Target's Weak Points, Examined - InformationWeek
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Target's Weak Points, Examined

The Target breach proved once again that in security, technology is the easy part.

I've been fascinated by the information that keeps coming out about last December's Target data breach. Recent revelations by some of the people who studied the actual malware code have described it as "absolutely unsophisticated and uninteresting -- almost amateurish." Others noted anti-malware software is available that could easily have stopped this attack before any damage was done.

Too bad Target didn't have it, right? But it did! Six months before the attack, Target had installed and tested software from FireEye (which the CIA also uses to protect its networks). In fact, Target had put in place 24-hour monitoring of the system to alert the monitoring team, who in turn would notify Target's Security Operations Center (SOC) in Minnesota.

So what happened? The alarm was raised, the monitors notified the SOC, and the SOC ... did nothing!

The FireEye software also has an option to automatically remove malware when it's detected. According to various reports, Target's security team had turned off that option. Is it any wonder that Target's CIO fell on her sword and resigned in the aftermath of this debacle?

For those of us not directly affected by the breach, the scenario as it played out is just one more example illustrating what I've tried to instill in my audiences for more than a decade: Technology is easy; it's people that are hard.

Read the rest of this article on Dark Reading.

Dave Kearns is a senior analyst for Kuppinger-Cole, Europe's leading analyst company for identity-focused information security and networking. His columns and books have provided a thorough grounding in the basic philosophies of directory technology, networking, and identity ... View Full Bio

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User Rank: Ninja
3/27/2014 | 3:53:27 PM
Consumers Lose Again
This is the kind of breach consumers can expect from companies that don't actually hire anyone for the CIO position who holds any kind of knowledge, skills, abilities in security.  Beth Jacob, who resigned as the top dog (who was in charge of security and for noticing red flags) was a Director of Guest Contact Cente and later, VP.  Sadly, such positions that are big on "soft" skills does not translate into security of consumer data.
User Rank: Strategist
3/19/2014 | 9:44:01 AM
Re: Culture of awareness


But if you do decide to lainch "pop quiz" type activity to test people on their training make sure that the powers that be are aware - unlike the army commander in this story....
User Rank: Strategist
3/19/2014 | 9:41:24 AM
Re: Repeating Myself
Perhaps you mis-read how the FireEye system works - by comparing the live site to a known good private site. It flags changes and rates them based on a judgment of how dangerous they can be. The risk of a false positive is extremely small, and well worth that cost in preventing an attack such as took place.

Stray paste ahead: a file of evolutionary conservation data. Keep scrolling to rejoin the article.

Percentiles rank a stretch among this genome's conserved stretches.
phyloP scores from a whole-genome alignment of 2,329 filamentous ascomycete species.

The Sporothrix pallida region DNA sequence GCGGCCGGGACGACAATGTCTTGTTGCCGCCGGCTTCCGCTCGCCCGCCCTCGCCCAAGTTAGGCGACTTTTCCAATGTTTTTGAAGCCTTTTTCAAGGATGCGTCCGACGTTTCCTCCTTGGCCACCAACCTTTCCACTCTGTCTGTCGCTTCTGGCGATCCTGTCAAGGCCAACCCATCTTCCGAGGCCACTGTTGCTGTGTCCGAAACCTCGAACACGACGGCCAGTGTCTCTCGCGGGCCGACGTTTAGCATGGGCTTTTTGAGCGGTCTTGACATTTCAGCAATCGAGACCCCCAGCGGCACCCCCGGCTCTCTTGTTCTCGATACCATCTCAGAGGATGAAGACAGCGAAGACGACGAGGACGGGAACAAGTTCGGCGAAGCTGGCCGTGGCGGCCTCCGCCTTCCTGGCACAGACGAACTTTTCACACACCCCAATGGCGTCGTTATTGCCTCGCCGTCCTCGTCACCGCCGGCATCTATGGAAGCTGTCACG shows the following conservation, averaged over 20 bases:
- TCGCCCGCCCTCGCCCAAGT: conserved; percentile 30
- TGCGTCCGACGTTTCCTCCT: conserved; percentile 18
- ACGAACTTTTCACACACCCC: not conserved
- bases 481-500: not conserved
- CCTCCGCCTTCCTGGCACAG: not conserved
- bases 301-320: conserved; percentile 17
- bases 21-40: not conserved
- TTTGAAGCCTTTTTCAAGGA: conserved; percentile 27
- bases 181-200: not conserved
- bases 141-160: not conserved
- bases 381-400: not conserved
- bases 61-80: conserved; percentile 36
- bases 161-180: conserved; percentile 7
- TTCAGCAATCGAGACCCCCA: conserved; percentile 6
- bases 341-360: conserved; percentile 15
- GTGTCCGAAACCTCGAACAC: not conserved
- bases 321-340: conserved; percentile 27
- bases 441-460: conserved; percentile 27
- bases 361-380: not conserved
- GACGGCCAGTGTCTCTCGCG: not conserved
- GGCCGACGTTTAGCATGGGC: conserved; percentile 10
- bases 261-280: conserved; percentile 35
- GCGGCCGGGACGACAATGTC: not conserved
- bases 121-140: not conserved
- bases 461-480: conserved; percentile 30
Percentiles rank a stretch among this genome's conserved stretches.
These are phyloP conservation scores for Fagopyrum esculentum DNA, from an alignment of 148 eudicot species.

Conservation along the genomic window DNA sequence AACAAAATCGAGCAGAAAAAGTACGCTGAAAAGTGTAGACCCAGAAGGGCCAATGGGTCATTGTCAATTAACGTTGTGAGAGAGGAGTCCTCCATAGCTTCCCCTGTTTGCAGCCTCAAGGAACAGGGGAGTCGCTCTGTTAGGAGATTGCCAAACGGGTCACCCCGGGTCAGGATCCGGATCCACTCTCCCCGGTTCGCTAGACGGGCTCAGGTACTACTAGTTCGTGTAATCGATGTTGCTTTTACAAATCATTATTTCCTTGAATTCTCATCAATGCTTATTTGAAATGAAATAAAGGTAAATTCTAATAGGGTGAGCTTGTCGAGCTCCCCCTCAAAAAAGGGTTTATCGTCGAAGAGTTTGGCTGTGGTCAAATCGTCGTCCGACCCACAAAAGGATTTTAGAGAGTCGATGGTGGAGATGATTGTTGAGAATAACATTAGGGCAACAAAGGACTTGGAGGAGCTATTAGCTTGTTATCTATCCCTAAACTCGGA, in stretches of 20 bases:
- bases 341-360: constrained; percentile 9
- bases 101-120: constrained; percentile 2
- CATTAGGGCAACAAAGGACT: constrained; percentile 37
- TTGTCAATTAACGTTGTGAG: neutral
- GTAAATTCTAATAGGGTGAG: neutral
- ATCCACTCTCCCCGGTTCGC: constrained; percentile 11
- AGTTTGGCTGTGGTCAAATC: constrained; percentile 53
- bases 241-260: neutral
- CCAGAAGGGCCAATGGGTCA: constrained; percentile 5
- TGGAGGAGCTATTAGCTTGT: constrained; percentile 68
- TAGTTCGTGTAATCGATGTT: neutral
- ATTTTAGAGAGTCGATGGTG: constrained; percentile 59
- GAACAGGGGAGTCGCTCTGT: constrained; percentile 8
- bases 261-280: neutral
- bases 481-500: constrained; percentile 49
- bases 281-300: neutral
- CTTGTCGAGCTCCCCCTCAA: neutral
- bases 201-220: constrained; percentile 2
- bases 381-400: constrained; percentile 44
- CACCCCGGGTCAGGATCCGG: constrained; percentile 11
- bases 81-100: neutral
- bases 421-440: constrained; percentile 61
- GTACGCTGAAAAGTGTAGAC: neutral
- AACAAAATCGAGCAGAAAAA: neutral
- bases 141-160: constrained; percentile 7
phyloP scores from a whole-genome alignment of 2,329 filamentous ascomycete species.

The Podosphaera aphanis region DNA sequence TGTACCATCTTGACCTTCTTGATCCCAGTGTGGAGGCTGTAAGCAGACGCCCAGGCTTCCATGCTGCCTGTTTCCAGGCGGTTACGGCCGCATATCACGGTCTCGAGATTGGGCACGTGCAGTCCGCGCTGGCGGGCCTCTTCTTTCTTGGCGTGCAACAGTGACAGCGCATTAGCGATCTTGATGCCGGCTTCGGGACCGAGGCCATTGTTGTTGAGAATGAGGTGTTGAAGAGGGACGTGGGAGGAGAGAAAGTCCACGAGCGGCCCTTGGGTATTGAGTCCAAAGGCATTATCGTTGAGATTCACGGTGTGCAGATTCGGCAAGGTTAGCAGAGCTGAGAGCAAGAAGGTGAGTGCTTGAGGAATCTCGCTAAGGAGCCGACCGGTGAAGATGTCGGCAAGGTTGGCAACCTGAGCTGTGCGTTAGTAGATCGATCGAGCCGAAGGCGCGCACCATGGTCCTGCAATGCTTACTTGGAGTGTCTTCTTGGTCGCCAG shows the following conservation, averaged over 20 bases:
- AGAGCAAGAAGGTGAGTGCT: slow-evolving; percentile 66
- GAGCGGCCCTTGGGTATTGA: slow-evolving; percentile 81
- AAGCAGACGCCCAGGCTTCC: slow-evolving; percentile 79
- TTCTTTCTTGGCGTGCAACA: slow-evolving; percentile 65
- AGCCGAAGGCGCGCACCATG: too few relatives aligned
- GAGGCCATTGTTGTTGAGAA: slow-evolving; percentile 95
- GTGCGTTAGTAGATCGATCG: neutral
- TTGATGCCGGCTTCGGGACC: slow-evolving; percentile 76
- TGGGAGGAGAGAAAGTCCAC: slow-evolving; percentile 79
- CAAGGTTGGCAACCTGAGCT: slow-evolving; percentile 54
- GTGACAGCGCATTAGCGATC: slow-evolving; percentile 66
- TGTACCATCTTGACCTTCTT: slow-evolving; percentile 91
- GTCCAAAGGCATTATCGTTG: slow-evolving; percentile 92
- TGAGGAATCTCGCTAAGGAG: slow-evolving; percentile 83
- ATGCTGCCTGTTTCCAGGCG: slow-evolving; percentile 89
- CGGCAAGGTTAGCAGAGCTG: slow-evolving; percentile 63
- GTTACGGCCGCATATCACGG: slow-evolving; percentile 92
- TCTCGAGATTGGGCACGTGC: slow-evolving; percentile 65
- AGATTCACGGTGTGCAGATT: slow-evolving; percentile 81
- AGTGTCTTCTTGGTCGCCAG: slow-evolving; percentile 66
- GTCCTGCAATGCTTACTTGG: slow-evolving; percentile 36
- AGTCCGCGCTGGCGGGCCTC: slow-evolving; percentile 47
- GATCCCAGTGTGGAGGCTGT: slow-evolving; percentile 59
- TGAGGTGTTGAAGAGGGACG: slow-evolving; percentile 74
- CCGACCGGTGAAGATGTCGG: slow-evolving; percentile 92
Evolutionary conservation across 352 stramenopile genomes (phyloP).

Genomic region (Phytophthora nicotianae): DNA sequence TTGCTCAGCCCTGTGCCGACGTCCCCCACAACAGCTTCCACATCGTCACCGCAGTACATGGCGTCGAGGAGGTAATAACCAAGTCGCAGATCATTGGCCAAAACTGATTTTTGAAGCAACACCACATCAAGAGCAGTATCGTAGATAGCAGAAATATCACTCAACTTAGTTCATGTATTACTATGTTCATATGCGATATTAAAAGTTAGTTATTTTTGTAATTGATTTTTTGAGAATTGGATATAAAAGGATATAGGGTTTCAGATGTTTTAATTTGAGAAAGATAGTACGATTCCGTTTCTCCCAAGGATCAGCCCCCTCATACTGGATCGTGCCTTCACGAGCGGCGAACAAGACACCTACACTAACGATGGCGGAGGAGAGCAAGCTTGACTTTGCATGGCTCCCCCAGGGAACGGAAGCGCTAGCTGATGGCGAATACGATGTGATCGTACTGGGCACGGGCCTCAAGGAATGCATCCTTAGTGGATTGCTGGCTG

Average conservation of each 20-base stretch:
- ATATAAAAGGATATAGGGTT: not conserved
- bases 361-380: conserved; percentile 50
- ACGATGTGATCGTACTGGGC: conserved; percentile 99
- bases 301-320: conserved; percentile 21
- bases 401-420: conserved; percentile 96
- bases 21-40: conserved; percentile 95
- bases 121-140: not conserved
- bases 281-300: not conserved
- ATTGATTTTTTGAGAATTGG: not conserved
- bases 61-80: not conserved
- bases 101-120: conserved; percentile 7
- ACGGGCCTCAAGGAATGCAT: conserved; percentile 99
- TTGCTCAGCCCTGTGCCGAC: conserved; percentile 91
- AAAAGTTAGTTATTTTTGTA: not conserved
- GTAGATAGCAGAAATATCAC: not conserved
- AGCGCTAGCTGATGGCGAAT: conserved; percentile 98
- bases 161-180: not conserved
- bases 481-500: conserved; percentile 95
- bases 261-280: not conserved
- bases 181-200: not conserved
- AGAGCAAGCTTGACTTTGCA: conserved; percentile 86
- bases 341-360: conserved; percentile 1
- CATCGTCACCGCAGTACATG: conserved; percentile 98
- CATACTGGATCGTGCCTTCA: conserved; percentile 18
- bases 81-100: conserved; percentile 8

User Rank: Ninja
3/18/2014 | 9:00:07 PM
Repeating Myself
As I said in another post on this site, they turned off the automatic action because it's too risky to have a false positive whack all of your POS systems.  It might be OK for devices that aren't customer facing but call center, POS, ATMs and similar devices cannot be brought down because the vendor updated their product or a definition database that suddenly thinks the POS print driver is a virus.  It's happened numerous times over the years with enteprise AV products and it will happen again.

If Target has a SOC, the alert should be raised there with an automatic ticket.  The SOC should be required to close the ticket with a reason code.  That provides accountability and after that it's a people problem if they ignore it or close it with a nonsense reason code.

If the product is showering the SOC with alerts, then the configuration needs to be reviewed, the product needs to be replaced with one that works better or the alerts need to be routed to someting htat can mine the noise for valuable intel (like Splunk).
User Rank: Ninja
3/18/2014 | 2:00:58 PM
Culture of awareness
As you point out, it takes a mix of technology, education, awareness, etc. to build a true culture of understanding. A culture that pays close attention to risks and takes action when needed.  According to the Ponemon 2013 Cost of Cyber Crime report (, the number of attacks continues to climb -- up 20 percent over the previous year.  And, at the same time, hacker sophostication continues to intensify.  Failing to build and support the culture could ultimately be catestrophic.

Peter Fretty (

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